Lori Petro has a channel on YouTube called, Teach Through Love, and she is doing some really great things with parenting. Lori is a mom and a blogger who takes questions from her audience like we do at Live On Purpose TV. Lori has a video up about how to get toddlers to stop hitting.

I've got some ideas about that as well and I love what Lori said in her video about how hitting is age typical. Now I'm going to say age typical rather than age appropriate which is another term that you'll hear sometimes. It's an age typical behavior for toddlers, they do it, it's common. Now that doesn't mean that it's adaptive or it's what we want so obviously we are going to do some things to see if we can get that to stop. If you keep in mind that it's age typical though, it's a little easier for us to understand what to do about it.

Notice that your toddler, your child will go through developmental stages and phases when they are about to accomplish a new developmental milestone or task like talking or walking or one of these things that marks a real milestone for them in their development. It is very typical to see a little bit of an increase in irritability or aggressive behavior or crying, that's really common. Remember they are going through some changes and their little brain is trying to keep up with them but they don't have the developmental skills or expertise necessary to handle all of that stuff that's coming at them that causes new feelings.

This is true for all people, it's true for you too, isn't it? As you go through a stressful time or something that represents a lot of change for you, you start to feel a little more emotionally sensitive, and that's normal. Well, these little kiddos don't have the maturity to do the emotional regulation that is necessary for them to control their behavior in a way that you and I as adults hopefully are doing. Notice that this is a developmental process, it's absolutely normal, it's still something that we want to address and we will do that, but don't get too tipped over by it because this is kind of what we expect. If this has become enough of a concern that you're watching this video which apparently you are then let's give you some steps that you could use.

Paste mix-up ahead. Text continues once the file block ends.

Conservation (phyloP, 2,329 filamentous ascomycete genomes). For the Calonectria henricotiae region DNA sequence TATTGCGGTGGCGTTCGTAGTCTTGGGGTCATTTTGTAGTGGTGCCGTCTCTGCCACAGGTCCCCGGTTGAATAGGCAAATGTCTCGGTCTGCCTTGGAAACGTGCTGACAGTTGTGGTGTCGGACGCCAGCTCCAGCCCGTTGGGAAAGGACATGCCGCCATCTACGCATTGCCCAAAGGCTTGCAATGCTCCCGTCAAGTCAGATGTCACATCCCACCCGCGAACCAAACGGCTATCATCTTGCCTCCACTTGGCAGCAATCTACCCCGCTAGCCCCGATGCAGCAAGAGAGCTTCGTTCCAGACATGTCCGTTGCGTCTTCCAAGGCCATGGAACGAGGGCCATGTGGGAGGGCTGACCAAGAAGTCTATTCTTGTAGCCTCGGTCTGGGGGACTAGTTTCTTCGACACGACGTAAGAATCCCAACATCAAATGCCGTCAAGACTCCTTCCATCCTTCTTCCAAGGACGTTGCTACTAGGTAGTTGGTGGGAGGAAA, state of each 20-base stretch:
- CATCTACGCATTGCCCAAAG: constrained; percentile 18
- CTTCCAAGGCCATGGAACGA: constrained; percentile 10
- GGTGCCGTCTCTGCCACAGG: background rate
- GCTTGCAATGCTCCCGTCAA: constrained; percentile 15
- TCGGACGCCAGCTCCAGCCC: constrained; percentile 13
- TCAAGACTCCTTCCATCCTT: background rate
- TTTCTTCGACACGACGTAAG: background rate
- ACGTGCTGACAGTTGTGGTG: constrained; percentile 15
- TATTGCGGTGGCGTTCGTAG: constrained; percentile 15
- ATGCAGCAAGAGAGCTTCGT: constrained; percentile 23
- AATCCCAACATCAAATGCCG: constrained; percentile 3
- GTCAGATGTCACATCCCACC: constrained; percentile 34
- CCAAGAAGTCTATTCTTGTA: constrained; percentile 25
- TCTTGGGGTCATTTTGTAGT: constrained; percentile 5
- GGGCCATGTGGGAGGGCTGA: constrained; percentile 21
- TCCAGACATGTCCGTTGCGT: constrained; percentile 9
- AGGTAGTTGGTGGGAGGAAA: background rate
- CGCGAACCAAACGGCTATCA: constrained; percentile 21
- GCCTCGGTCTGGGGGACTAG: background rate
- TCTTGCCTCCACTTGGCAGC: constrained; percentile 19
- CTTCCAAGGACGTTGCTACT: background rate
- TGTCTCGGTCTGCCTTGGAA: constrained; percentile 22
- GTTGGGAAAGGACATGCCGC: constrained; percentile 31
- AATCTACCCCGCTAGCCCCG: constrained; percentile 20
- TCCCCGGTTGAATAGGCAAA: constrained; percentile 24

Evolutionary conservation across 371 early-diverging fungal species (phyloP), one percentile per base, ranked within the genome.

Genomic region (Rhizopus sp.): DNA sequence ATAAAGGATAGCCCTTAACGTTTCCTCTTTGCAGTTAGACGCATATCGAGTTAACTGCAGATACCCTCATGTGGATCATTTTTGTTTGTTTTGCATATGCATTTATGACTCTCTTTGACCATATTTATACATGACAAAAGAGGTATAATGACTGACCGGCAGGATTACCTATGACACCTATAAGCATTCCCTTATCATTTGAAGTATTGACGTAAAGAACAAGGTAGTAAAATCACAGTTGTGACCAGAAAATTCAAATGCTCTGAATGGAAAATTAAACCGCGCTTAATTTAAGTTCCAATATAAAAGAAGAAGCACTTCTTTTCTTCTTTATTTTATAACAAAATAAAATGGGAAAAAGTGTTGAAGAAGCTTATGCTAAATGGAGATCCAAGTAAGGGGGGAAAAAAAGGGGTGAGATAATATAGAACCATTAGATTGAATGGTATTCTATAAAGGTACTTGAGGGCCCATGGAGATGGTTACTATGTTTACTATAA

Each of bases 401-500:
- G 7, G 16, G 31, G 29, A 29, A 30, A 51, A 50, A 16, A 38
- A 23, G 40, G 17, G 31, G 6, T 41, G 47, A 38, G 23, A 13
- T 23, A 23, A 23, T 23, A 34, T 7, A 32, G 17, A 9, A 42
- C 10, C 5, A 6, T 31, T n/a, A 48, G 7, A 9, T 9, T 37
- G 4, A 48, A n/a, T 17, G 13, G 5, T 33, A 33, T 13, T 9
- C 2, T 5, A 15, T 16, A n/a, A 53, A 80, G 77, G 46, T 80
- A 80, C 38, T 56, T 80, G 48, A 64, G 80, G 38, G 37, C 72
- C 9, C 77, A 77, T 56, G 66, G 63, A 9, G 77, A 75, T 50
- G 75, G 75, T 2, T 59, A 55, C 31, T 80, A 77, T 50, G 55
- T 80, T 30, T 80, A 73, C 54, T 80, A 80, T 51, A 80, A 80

The first one probably is going to solve a whole lot of things right here and that is, put your own mask on first. Now if you're not sure what I'm talking about here, you haven't been on an airplane lately. When you get on an airplane and they are getting ready to take off, the plane is taxiing out onto the runway, the attendants will go through their safety routine because they're required by federal regulations to do this. You, incidentally, are supposed to follow along in your little laminated card, hope you're doing that. As you go through the safety routine they always get to this point in the presentation where they say if we lose cabin pressure, these oxygen masks will fall from the ceiling. They always say if you're traveling with young children or someone who needs assistance, put your own mask on first. Now why do they say that? Because our tendency as a parent especially is, “Oh, I got to take care of this child. I'm responsible for this child's welfare and safety.” Yes, you are. Why put your own mask on first? Because if you're out cold in the aisle, you're part of the problem. You are just in the way at this point. Put your own mask on first and that allows you then to step up and serve and help other people including your children.

I put this as the first step because if you've got a toddler who's hitting and you want to intervene and you come at it with an attitude or a feeling as a parent that you want to hit somebody too, pause, monitor your own feelings and behavior. You're going to be feeling things as well and for mom or dad to be out of control just means that we've got a big mess. Don’t become part of the problem, it doesn’t help anybody. Put your own mask on first means take care of you, take care of yourself. Put yourself into an emotional state where you are going to be able to handle whatever is coming from your toddler and sometimes that is gonna be pretty volatile because they don't have the maturity to regulate. Make sure that you do.